Asia’s Future and Russia’s Policy

The rapid rise of the giant Asian region, which is becoming the global leader of economic growth, has only recently attracted the close attention of analysts worldwide. For Russia the rapid progress of its Eastern neighbors is of critical relevance. Of the 17.1 million square kilometers of Russia’s territory, Asia accounts for almost 14 million. It is east of the Urals that the bulk of Russia’s natural wealth is located, and it is thanks to this that Russia now holds a special place in the world economy. Moreover, Russia can serve as a natural bridge between the markets of Europe and Asia, as it has a unique transport and transit potential. Full-scale implementation of this potential and protection from strategic rivals will boost Russia’s development.

Russia plays an active role in economic relations among the Asia-Pacific countries. Over the last three years, the percentage of 11 countries of the Asia-Pacific Region (China, North Korea, South Korea, Japan, Taiwan, Hong Kong, Singapore, Thailand, Mongolia, Vietnam and India) in Russia’s foreign trade has increased to 13.4 percent (compared with 4.3 percent of the United States, Australia and Oceania). Over the next 10 to 15 years, Russia’s six major trading partners in East Asia (China, North Korea, South Korea, Japan, Taiwan, and Hong Kong) alone will account for 20 percent of Russia’s foreign trade, while the whole of the Asia-Pacific Region will account for about 30 percent. It should be noted that Russia’s exports to East Asia are much more balanced in structure than its exports to the European Union countries, although the former are less in volume.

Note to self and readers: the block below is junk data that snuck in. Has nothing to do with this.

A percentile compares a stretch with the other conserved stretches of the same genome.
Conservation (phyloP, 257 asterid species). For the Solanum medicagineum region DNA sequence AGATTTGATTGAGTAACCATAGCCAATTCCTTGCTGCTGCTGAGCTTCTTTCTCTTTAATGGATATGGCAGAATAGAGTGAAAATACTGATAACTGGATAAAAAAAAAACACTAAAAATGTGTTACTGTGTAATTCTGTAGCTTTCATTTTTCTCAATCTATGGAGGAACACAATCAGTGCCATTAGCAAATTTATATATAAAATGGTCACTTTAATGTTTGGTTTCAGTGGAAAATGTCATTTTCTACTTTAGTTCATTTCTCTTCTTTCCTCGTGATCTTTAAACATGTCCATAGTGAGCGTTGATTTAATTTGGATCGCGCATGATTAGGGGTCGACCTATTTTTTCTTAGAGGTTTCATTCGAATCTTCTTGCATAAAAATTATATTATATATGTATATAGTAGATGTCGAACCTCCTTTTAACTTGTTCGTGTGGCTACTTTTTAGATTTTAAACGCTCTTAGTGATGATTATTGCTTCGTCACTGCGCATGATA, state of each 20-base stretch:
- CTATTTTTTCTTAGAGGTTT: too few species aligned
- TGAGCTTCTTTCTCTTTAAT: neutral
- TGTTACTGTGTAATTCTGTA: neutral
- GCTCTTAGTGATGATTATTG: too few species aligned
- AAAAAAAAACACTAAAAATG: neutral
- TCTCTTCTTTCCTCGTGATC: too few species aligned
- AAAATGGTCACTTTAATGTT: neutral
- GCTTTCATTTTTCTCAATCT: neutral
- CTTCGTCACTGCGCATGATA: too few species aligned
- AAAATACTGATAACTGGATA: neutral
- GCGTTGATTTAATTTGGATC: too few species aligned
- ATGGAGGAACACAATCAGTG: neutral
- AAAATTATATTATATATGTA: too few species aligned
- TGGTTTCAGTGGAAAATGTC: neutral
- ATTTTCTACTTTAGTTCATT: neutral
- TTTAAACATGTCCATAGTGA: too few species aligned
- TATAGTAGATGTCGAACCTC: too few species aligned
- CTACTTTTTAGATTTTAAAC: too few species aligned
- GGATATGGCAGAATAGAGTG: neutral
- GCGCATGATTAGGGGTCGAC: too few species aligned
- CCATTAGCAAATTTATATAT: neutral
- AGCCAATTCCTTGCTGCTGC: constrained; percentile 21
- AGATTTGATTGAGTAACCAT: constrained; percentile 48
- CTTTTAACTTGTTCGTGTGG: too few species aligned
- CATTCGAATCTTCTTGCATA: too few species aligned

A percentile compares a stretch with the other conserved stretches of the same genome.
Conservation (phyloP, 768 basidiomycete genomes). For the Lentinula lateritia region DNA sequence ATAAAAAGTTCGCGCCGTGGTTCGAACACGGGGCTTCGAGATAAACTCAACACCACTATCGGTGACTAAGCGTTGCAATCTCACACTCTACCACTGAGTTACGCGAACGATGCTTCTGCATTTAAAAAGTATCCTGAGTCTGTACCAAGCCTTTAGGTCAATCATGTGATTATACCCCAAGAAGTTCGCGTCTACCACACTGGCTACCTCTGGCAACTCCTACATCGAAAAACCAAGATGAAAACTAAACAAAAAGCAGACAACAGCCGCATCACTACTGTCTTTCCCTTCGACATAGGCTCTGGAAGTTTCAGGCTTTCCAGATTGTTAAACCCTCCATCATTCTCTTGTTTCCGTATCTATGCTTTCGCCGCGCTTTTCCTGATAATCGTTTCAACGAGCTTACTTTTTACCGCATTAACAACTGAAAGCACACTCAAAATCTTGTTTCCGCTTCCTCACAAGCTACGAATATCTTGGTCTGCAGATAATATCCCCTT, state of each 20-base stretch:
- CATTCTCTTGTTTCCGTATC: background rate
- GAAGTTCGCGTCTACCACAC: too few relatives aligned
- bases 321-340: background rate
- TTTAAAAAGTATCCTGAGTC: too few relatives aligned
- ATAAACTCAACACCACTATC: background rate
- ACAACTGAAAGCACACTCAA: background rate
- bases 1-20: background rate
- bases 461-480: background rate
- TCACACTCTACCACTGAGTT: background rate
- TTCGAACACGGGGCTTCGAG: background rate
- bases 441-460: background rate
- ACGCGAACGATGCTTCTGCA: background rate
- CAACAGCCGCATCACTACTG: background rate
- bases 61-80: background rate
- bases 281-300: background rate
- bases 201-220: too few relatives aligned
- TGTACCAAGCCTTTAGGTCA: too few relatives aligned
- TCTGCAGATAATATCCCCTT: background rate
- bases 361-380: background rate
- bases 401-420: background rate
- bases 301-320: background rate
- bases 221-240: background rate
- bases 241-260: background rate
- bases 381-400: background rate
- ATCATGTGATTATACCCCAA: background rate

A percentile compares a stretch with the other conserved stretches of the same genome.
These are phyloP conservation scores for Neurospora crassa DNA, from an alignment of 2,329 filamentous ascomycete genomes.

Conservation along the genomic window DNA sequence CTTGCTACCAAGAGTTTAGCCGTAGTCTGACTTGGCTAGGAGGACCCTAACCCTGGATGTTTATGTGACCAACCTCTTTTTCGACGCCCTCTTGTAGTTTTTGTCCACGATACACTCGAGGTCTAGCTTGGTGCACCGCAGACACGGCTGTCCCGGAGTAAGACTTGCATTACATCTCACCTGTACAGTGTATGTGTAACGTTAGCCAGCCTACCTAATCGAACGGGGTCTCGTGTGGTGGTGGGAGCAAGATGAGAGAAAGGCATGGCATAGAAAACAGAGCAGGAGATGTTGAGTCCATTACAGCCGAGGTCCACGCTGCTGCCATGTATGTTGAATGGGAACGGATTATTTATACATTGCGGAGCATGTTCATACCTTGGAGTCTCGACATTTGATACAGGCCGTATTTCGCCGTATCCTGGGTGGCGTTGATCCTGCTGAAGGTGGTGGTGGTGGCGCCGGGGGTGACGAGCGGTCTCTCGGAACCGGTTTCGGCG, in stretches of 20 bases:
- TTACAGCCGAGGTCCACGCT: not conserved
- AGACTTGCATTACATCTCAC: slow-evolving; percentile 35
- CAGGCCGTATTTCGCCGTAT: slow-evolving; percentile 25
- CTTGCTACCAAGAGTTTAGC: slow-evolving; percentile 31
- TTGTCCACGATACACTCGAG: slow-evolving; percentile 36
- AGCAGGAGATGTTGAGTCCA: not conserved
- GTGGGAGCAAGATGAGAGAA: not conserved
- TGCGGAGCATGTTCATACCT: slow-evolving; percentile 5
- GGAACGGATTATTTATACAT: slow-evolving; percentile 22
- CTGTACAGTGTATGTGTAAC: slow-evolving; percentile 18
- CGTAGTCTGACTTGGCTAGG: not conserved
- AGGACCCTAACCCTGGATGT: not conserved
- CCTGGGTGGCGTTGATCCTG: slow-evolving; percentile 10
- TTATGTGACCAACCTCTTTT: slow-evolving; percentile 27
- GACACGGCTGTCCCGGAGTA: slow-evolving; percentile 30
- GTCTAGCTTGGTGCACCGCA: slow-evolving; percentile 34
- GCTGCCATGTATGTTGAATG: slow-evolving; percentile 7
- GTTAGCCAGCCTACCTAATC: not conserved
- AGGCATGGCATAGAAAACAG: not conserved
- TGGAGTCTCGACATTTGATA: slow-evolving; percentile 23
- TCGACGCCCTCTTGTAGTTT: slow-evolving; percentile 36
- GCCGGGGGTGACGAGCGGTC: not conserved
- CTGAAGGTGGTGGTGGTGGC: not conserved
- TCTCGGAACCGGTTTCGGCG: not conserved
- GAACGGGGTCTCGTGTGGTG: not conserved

Growing economy

The upsurge in interest in Asia is primarily due to the rapid economic growth rates in a majority of Asian countries and to China’s soaring geopolitical influence.


Rising Asia demonstrates stable economic growth, which ranges from 8.5 percent in 2005 in China (9.25 percent in 2004) to 7.5 percent in India (2004-2005) to 7.7-8.4 percent in Vietnam (2004-2005). In the medium term (15 to 20 years), the annual growth rates in China and India are expected to stand at 7-8 to 6-7 percent, respectively. Even if China’s growth rates increase insignificantly, the country’s contribution to the world’s gross domestic product will reach 10 percent by 2020-2025. This factor will place China among the world’s top three economic leaders, along with the U.S. and the European Union.

During the next 10 to 15 years, China will continue to lead economic development in the region, followed by Japan and India, and will retain its status of a “world factory,” while dominating sectors of the manufacturing industry. Meanwhile, India has a chance to excel China in textile production, car making, and in the amount of foreign investment attracted.

Most of the Asia-Pacific countries are facing problems and challenges that can slow down their development. Beijing, for example, is faced with the following pressing problems:

– an aging population;

– slow rates of urbanization;

– backwardness of the rural areas;